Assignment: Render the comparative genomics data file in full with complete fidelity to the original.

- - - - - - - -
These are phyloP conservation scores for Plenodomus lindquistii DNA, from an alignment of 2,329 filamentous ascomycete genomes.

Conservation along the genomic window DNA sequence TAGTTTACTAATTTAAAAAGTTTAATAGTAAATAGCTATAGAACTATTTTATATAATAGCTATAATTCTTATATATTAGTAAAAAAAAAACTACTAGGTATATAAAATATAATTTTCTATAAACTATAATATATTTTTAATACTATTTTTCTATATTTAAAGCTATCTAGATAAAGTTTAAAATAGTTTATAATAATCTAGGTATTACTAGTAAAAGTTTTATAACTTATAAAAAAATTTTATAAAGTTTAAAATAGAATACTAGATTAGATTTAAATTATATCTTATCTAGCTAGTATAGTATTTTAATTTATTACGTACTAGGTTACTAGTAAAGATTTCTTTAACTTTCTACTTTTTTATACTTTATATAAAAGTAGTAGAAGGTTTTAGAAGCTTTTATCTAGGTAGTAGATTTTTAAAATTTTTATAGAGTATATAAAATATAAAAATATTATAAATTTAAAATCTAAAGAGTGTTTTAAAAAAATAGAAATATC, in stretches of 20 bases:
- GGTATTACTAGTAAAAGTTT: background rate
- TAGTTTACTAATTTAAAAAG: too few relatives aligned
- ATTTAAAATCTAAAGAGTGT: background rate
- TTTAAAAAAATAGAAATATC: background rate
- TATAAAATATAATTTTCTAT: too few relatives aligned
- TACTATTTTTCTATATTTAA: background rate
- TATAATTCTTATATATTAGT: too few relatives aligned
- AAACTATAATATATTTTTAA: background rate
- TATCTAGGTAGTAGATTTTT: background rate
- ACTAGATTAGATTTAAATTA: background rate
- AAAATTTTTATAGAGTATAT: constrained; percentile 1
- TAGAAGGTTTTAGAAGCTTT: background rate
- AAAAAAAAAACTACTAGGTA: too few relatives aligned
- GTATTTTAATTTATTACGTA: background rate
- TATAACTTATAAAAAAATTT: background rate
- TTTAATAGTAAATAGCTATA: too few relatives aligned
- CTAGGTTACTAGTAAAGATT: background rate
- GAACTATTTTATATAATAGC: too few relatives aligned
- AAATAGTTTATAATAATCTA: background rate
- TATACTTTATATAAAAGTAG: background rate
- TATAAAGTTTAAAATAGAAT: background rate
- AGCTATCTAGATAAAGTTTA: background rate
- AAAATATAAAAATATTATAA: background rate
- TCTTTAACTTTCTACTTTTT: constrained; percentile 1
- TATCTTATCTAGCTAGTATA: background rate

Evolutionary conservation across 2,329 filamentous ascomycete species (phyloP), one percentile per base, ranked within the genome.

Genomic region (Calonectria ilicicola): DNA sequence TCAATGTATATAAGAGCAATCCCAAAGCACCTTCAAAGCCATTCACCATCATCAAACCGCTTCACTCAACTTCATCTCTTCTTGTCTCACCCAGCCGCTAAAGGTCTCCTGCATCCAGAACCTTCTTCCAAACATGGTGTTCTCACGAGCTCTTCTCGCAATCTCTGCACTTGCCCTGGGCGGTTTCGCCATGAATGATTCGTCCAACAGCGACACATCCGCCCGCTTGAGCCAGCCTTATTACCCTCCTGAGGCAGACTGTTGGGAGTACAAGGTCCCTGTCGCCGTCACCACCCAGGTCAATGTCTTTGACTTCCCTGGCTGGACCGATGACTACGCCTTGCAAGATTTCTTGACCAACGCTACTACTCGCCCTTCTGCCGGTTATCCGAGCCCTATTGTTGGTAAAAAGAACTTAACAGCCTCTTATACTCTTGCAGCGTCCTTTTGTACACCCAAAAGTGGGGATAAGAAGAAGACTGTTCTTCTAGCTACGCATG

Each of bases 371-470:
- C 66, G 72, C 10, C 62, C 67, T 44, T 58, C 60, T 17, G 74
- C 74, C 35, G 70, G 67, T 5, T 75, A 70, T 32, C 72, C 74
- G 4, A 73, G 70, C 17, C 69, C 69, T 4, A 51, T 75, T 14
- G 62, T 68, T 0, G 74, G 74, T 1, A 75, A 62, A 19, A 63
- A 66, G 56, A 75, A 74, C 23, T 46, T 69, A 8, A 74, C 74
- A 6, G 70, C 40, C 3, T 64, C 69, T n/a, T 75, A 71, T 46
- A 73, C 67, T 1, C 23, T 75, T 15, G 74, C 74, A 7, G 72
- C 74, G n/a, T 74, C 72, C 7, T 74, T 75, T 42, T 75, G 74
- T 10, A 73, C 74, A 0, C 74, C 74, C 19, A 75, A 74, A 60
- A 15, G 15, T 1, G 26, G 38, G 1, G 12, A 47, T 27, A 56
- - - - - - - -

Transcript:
These are phyloP conservation scores for Plenodomus lindquistii DNA, from an alignment of 2,329 filamentous ascomycete genomes.

Conservation along the genomic window DNA sequence TAGTTTACTAATTTAAAAAGTTTAATAGTAAATAGCTATAGAACTATTTTATATAATAGCTATAATTCTTATATATTAGTAAAAAAAAAACTACTAGGTATATAAAATATAATTTTCTATAAACTATAATATATTTTTAATACTATTTTTCTATATTTAAAGCTATCTAGATAAAGTTTAAAATAGTTTATAATAATCTAGGTATTACTAGTAAAAGTTTTATAACTTATAAAAAAATTTTATAAAGTTTAAAATAGAATACTAGATTAGATTTAAATTATATCTTATCTAGCTAGTATAGTATTTTAATTTATTACGTACTAGGTTACTAGTAAAGATTTCTTTAACTTTCTACTTTTTTATACTTTATATAAAAGTAGTAGAAGGTTTTAGAAGCTTTTATCTAGGTAGTAGATTTTTAAAATTTTTATAGAGTATATAAAATATAAAAATATTATAAATTTAAAATCTAAAGAGTGTTTTAAAAAAATAGAAATATC, in stretches of 20 bases:
- GGTATTACTAGTAAAAGTTT: background rate
- TAGTTTACTAATTTAAAAAG: too few relatives aligned
- ATTTAAAATCTAAAGAGTGT: background rate
- TTTAAAAAAATAGAAATATC: background rate
- TATAAAATATAATTTTCTAT: too few relatives aligned
- TACTATTTTTCTATATTTAA: background rate
- TATAATTCTTATATATTAGT: too few relatives aligned
- AAACTATAATATATTTTTAA: background rate
- TATCTAGGTAGTAGATTTTT: background rate
- ACTAGATTAGATTTAAATTA: background rate
- AAAATTTTTATAGAGTATAT: constrained; percentile 1
- TAGAAGGTTTTAGAAGCTTT: background rate
- AAAAAAAAAACTACTAGGTA: too few relatives aligned
- GTATTTTAATTTATTACGTA: background rate
- TATAACTTATAAAAAAATTT: background rate
- TTTAATAGTAAATAGCTATA: too few relatives aligned
- CTAGGTTACTAGTAAAGATT: background rate
- GAACTATTTTATATAATAGC: too few relatives aligned
- AAATAGTTTATAATAATCTA: background rate
- TATACTTTATATAAAAGTAG: background rate
- TATAAAGTTTAAAATAGAAT: background rate
- AGCTATCTAGATAAAGTTTA: background rate
- AAAATATAAAAATATTATAA: background rate
- TCTTTAACTTTCTACTTTTT: constrained; percentile 1
- TATCTTATCTAGCTAGTATA: background rate

Evolutionary conservation across 2,329 filamentous ascomycete species (phyloP), one percentile per base, ranked within the genome.

Genomic region (Calonectria ilicicola): DNA sequence TCAATGTATATAAGAGCAATCCCAAAGCACCTTCAAAGCCATTCACCATCATCAAACCGCTTCACTCAACTTCATCTCTTCTTGTCTCACCCAGCCGCTAAAGGTCTCCTGCATCCAGAACCTTCTTCCAAACATGGTGTTCTCACGAGCTCTTCTCGCAATCTCTGCACTTGCCCTGGGCGGTTTCGCCATGAATGATTCGTCCAACAGCGACACATCCGCCCGCTTGAGCCAGCCTTATTACCCTCCTGAGGCAGACTGTTGGGAGTACAAGGTCCCTGTCGCCGTCACCACCCAGGTCAATGTCTTTGACTTCCCTGGCTGGACCGATGACTACGCCTTGCAAGATTTCTTGACCAACGCTACTACTCGCCCTTCTGCCGGTTATCCGAGCCCTATTGTTGGTAAAAAGAACTTAACAGCCTCTTATACTCTTGCAGCGTCCTTTTGTACACCCAAAAGTGGGGATAAGAAGAAGACTGTTCTTCTAGCTACGCATG

Each of bases 371-470:
- C 66, G 72, C 10, C 62, C 67, T 44, T 58, C 60, T 17, G 74
- C 74, C 35, G 70, G 67, T 5, T 75, A 70, T 32, C 72, C 74
- G 4, A 73, G 70, C 17, C 69, C 69, T 4, A 51, T 75, T 14
- G 62, T 68, T 0, G 74, G 74, T 1, A 75, A 62, A 19, A 63
- A 66, G 56, A 75, A 74, C 23, T 46, T 69, A 8, A 74, C 74
- A 6, G 70, C 40, C 3, T 64, C 69, T n/a, T 75, A 71, T 46
- A 73, C 67, T 1, C 23, T 75, T 15, G 74, C 74, A 7, G 72
- C 74, G n/a, T 74, C 72, C 7, T 74, T 75, T 42, T 75, G 74
- T 10, A 73, C 74, A 0, C 74, C 74, C 19, A 75, A 74, A 60
- A 15, G 15, T 1, G 26, G 38, G 1, G 12, A 47, T 27, A 56